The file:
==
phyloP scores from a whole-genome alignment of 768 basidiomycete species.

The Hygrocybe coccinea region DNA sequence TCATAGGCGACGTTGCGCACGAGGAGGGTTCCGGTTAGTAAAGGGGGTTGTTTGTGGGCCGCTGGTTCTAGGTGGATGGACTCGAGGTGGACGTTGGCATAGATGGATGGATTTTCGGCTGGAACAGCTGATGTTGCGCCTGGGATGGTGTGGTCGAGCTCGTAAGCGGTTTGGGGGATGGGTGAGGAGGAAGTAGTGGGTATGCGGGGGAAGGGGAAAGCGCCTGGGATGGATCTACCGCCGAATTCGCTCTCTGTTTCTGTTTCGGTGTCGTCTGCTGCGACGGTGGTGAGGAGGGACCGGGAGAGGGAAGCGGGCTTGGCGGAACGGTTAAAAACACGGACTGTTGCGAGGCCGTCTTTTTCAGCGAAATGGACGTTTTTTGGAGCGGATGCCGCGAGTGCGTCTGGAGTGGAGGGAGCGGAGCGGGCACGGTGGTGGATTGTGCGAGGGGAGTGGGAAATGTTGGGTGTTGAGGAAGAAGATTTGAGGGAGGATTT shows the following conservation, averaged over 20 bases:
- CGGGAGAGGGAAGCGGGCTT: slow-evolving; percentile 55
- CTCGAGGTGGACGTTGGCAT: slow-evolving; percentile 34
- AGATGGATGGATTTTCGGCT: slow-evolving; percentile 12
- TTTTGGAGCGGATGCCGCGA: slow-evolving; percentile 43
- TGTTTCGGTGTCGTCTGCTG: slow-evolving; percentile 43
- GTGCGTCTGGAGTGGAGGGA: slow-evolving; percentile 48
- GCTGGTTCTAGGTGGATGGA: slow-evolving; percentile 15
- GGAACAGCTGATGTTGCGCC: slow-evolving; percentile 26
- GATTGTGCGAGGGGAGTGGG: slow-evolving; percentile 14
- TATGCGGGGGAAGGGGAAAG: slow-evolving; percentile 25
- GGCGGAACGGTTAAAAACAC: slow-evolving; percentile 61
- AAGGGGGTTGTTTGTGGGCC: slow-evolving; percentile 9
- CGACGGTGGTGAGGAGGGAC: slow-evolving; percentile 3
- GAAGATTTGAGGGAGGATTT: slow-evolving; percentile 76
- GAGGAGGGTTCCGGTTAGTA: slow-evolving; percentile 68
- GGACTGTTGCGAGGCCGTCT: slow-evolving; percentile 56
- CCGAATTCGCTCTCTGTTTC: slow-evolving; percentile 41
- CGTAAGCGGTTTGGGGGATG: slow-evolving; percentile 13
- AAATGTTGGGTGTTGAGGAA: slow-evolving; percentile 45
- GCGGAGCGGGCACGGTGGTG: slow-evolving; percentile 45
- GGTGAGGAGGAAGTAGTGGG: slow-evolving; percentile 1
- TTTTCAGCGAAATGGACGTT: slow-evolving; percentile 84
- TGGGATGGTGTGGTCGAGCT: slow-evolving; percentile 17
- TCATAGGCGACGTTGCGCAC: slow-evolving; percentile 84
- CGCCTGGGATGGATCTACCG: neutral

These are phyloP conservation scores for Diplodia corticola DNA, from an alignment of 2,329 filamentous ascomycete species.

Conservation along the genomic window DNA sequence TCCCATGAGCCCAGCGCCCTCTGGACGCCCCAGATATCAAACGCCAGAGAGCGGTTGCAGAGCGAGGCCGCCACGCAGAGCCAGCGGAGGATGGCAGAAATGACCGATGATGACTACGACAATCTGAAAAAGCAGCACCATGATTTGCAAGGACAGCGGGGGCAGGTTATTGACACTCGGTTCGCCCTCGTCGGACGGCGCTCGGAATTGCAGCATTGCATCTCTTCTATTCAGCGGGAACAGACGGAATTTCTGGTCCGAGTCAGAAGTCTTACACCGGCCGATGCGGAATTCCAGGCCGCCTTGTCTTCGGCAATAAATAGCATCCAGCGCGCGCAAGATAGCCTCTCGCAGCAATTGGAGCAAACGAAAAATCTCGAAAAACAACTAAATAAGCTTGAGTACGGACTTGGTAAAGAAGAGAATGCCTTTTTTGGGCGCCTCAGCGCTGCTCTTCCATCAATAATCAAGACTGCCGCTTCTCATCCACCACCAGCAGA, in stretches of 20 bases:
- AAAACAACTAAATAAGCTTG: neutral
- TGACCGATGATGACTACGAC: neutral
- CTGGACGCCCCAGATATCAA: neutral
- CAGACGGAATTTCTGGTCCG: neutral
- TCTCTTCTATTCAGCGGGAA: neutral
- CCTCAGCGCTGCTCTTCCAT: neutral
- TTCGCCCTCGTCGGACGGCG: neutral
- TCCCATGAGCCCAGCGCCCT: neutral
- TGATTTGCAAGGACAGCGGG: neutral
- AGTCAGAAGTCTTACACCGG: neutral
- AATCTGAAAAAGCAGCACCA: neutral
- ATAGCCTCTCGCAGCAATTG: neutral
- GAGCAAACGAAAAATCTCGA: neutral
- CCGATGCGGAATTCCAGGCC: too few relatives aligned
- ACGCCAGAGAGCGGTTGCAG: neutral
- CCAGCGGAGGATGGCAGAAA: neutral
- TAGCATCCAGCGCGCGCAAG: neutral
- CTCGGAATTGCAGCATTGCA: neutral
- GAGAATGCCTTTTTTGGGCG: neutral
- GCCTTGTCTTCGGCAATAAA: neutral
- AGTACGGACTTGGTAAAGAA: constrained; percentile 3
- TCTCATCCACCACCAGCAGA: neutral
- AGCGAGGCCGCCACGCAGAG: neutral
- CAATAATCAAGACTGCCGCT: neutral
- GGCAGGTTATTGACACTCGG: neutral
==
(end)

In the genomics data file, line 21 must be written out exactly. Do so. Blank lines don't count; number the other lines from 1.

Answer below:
- AAATGTTGGGTGTTGAGGAA: slow-evolving; percentile 45